What are the GDPR (General Data Protection Regulations) implications on US residents selling into the UK and EU?
When expanding into Europe from the United States there is a whole lot of Compliance based regulations you must adhere to in order to legally sell online in the market without any risk to your products or business.
From being VAT registered, having a responsible person within the region, ensuring your product labels are correct there’s a lot to consider. This is all well before you even think about the rules surrounding customer data and what you can and can’t do with it legally.
In May of 2018, the European Union enacted one of the world’s strictest set of rules for personal data protection. The formal name of this legislation is the General Data Protection Regulation, but it is more commonly known as the GDPR.
The GDPR regulates personal data, which is defined as any information that can identify an individual, called a “data subject.” Affected companies must comply with data subjects’ wishes on how their personal data is processed, as well as keep records of how this processing occurs.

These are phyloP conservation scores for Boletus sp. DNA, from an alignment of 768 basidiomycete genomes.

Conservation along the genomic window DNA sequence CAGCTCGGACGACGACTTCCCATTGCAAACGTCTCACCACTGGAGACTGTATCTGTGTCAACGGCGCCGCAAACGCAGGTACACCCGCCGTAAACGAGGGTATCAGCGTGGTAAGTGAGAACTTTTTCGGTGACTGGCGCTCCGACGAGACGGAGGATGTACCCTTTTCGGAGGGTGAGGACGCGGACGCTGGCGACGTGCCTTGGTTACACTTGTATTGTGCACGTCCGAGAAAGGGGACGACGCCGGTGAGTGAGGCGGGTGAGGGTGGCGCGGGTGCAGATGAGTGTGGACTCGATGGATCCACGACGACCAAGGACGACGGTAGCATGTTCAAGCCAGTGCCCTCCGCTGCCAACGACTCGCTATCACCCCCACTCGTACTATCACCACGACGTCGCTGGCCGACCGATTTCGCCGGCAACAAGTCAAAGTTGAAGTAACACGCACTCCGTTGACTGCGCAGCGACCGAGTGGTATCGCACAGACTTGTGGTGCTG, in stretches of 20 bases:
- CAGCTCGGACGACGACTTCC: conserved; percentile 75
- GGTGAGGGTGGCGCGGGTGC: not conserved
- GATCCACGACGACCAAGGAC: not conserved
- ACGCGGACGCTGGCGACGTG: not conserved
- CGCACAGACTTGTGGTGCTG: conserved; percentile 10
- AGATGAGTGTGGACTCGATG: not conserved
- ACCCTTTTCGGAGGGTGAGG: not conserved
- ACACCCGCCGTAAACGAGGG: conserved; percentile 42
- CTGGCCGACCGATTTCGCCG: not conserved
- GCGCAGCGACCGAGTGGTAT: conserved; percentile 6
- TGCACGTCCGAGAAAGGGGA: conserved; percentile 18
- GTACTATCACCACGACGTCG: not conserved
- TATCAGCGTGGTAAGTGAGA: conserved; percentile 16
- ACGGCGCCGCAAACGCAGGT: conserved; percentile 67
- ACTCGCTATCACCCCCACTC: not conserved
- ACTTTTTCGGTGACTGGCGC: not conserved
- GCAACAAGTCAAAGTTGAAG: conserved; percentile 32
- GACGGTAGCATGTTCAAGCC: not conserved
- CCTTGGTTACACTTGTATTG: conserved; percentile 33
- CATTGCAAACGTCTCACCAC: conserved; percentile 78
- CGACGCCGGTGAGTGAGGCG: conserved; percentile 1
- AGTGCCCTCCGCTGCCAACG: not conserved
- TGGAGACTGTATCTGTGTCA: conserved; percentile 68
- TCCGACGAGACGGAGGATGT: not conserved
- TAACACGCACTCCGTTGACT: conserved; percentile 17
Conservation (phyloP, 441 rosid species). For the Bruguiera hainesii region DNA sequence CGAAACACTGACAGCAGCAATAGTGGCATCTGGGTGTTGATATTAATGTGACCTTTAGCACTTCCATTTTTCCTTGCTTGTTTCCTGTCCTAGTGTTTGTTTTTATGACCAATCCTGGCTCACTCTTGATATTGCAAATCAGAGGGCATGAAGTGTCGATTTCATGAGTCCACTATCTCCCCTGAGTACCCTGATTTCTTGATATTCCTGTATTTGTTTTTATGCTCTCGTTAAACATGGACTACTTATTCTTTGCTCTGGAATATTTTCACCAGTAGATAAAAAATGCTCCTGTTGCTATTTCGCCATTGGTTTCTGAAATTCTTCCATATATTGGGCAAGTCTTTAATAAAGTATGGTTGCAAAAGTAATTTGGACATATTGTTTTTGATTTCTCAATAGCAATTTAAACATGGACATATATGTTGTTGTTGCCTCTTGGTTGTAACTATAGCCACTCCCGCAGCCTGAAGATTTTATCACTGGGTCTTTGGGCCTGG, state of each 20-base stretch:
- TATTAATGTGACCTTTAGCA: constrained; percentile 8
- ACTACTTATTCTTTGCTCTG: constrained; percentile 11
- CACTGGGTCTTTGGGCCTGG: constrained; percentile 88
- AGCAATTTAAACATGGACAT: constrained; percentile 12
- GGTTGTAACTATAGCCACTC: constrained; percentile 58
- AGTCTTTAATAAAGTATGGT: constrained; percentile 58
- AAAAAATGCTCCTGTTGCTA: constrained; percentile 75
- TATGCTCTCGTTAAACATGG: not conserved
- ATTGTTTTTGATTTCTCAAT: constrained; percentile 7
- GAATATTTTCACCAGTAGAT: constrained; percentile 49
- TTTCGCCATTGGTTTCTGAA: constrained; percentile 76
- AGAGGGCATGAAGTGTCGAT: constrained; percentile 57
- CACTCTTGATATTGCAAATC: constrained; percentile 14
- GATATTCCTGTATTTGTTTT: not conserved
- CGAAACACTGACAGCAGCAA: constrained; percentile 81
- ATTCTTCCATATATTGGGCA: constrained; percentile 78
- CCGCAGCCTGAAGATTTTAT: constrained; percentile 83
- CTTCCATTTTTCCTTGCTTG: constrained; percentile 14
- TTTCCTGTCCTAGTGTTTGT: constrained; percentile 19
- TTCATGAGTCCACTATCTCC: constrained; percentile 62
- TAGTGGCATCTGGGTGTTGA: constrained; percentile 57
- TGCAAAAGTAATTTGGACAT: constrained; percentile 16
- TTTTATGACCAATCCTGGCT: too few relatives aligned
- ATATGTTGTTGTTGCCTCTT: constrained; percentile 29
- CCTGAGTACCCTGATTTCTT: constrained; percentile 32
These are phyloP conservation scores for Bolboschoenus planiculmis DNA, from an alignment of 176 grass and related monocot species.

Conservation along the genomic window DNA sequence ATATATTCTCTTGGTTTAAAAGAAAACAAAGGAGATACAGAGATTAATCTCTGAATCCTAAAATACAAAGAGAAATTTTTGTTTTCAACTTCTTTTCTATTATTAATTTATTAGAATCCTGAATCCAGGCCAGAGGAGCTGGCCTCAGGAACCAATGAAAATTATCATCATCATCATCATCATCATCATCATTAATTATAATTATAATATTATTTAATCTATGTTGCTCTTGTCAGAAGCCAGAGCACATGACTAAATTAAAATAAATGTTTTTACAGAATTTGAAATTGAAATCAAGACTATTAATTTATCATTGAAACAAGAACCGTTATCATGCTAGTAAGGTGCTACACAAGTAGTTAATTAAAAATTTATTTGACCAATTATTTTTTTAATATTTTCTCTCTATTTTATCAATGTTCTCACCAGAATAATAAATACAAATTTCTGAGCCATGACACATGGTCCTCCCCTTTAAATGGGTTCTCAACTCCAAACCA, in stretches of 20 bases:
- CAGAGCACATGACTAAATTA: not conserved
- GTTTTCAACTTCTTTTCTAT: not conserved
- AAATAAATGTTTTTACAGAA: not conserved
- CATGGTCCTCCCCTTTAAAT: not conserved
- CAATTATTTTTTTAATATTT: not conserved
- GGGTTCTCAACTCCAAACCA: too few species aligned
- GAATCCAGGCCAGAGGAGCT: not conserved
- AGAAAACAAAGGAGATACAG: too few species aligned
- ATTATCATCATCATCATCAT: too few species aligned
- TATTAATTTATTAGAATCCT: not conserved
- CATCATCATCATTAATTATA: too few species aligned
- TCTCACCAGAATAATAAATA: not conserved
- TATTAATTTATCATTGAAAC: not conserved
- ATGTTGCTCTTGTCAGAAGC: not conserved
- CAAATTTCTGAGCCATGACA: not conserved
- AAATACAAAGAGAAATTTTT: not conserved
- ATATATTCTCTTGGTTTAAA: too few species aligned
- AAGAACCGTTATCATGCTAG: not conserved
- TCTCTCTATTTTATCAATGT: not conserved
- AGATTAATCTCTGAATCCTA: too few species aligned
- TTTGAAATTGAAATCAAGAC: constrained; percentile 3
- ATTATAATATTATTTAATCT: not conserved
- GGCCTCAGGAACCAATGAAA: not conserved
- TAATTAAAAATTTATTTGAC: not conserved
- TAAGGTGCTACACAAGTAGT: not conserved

The GDPR is designed to give EU citizens more control over the personal data that organizations collect, process and store about them. The scope of the term “personal data” under the GDPR is significantly broader than most US compliance laws, which tend to only protect data that can be used to commit fraud.
Does this apply to me, a business based out of the EU?
In short, yes. Despite being based outside of the EU the GDPR recognizes that some non-EU companies do business with EU citizens only on an incidental basis. According to Recital 23, foreign companies are required to comply with the GDPR only if they target EU residents with their marketing. For instance, if you have a localized website in the language of an EU member state and/or list prices in Euros, you would be assumed to be targeting EU citizens and therefore would be subject to the GDPR.
In general, you may be held liable if any of the following conditions are true:
- You process the data of EU residents regularly.
- The rights and freedoms of those data subjects may be at risk.
- You process information related to special data categories, including health status, racial or ethnic origins, sexual orientation, or religious beliefs.